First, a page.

Stolichnaya vodka has long been one of the world’s most recognizable brands associated with Russia. However, the iconic trademark is a highly contested one, with state-owned Soyuzplodoimport waging a heated legal dispute with the Dutch company for over 15 years.
The Spirits International B.V. owner, exiled Russian tycoon Yuri Shefler, claims that he bought the trademarks, including some of the most well-known Russian vodka brands, from Soyuzplodoimport in 1997 for $285.000.
The Russian lawsuit insists that the firm was illegally privatized in the turbulent 1990s, making the purchase null and void. The suit has been fought across 13 European countries, the US and Brazil since 2003, two years after a Russian court ruled the company’s privatization unlawful and restored its ownership over the vodka brands.
Soyuzplodoimport announced on Monday that an Austrian appeals court reaffirmed its rights over Stolichnaya and Moskovskaya brands. The ruling concerns only Austria, but the company saying that this judicial breakthrough will allow it to bolster the case for reclaiming its ownership over both brands elsewhere around the world. The court has obliged The Spirits International B.V to make up for the damages it incurred on the Russia-based company by illegally exploiting the trademarks for years.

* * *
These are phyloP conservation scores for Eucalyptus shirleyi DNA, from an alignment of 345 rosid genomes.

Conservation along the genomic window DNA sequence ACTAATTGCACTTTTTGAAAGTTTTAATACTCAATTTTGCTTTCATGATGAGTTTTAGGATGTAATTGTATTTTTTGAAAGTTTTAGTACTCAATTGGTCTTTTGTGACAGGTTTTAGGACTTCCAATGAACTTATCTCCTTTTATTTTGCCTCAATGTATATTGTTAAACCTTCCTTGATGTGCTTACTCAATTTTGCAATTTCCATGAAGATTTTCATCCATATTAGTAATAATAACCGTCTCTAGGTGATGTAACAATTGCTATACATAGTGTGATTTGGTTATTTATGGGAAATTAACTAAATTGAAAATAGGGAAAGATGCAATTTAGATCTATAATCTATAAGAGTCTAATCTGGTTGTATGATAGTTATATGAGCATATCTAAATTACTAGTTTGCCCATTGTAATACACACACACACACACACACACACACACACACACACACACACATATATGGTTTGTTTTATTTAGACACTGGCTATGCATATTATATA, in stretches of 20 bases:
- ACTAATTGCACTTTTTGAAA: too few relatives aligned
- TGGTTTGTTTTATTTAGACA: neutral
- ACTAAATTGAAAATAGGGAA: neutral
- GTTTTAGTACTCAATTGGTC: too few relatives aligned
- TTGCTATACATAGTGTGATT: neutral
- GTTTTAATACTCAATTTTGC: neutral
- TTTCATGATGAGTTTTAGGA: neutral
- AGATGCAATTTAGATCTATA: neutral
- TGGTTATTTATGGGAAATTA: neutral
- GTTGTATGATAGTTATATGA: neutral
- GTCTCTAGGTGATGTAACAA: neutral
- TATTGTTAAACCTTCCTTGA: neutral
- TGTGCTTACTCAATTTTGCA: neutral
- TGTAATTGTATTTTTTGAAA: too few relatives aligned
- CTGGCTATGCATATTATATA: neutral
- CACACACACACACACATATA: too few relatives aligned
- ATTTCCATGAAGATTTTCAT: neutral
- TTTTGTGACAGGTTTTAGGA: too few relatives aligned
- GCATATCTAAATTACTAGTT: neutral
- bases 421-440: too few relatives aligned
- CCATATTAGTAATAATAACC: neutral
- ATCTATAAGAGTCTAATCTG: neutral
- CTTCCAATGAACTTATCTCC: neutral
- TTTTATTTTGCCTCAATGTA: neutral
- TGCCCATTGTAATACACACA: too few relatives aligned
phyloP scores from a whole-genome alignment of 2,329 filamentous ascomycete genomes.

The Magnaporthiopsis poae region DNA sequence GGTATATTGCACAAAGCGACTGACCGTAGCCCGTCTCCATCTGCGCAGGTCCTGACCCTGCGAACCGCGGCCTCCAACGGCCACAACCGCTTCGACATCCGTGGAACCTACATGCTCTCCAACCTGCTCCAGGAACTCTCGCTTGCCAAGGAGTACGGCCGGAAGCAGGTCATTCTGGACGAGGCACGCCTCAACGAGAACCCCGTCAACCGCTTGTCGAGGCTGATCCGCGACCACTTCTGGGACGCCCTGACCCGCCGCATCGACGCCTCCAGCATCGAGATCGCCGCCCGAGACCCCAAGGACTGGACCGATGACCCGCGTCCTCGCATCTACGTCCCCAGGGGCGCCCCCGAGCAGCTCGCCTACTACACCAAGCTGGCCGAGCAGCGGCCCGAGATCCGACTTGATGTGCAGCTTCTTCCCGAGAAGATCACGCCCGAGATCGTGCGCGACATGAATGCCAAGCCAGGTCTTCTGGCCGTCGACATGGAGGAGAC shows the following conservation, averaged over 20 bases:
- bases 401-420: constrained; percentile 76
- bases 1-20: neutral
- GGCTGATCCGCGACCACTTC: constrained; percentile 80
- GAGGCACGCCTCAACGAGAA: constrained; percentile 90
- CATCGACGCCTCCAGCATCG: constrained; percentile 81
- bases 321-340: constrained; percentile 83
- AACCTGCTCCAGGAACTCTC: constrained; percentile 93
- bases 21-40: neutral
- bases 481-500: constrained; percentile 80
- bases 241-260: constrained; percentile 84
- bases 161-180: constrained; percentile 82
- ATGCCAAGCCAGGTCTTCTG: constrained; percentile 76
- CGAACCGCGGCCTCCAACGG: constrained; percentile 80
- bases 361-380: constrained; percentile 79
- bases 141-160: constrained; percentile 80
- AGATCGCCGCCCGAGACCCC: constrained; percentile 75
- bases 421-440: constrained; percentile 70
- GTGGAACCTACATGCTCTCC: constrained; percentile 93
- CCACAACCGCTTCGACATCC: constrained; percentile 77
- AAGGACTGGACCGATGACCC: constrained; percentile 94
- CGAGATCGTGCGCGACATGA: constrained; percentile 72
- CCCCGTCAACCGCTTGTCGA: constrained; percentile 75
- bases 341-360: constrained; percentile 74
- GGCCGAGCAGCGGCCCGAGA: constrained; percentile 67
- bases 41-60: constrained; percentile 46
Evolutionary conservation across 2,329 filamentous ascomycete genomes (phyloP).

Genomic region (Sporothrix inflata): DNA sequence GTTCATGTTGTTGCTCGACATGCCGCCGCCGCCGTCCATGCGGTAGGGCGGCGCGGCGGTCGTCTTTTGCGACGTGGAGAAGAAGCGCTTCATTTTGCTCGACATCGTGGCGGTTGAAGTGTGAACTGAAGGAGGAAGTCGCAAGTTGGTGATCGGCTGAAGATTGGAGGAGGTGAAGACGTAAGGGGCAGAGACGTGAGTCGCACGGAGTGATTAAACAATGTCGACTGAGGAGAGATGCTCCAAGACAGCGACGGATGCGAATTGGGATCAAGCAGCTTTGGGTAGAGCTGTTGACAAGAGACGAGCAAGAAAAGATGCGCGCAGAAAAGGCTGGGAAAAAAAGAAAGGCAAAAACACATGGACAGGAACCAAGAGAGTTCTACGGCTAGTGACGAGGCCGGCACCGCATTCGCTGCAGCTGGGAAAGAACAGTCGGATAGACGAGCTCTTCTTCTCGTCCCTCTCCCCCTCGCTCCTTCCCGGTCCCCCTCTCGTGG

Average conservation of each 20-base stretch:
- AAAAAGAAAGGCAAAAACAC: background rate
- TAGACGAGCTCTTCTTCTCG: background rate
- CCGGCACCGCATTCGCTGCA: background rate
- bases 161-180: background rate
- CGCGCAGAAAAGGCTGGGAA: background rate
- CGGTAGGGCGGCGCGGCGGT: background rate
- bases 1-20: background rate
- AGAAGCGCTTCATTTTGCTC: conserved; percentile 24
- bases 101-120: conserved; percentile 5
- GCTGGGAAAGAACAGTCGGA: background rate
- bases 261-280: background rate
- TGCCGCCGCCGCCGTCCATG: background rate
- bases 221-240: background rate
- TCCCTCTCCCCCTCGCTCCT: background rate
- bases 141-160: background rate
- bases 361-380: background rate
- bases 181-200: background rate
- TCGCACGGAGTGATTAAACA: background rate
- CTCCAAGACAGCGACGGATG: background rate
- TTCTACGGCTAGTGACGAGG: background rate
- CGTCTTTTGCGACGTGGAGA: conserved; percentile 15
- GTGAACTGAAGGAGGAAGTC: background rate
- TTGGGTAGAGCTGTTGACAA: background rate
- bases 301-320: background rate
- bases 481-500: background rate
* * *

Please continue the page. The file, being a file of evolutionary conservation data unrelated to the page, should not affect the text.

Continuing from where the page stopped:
The Dutch-based company has been denied the right to appeal to the Supreme Court, with the ruling effective immediately. In addition to the penalties, the Dutch-based company will have to stop selling vodka under Solichnaya or Moskovskaya brands on the Austrian market, the second biggest in Europe.
For Spirits International B.V, which boasts a huge portfolio of liquor brands, it is the second legal upset this year. In January, a Dutch court with jurisdiction that extends to Belgium and Luxembourg upheld an earlier ruling that stripped them of rights to the Stolichnaya, Moskovskaya and Na Zdorovye brands, ordering the company to repay all profits made from them since 1999. The court also barred the company from using the brand “Stoli,” overruling a 2015 decision that held it was different enough from “Stolichnaya” not to represent trademark infringement.
Austria’s Supreme Court was guided by the Dutch decision when it sent the case back to the appeals court in the city of Linz in July.
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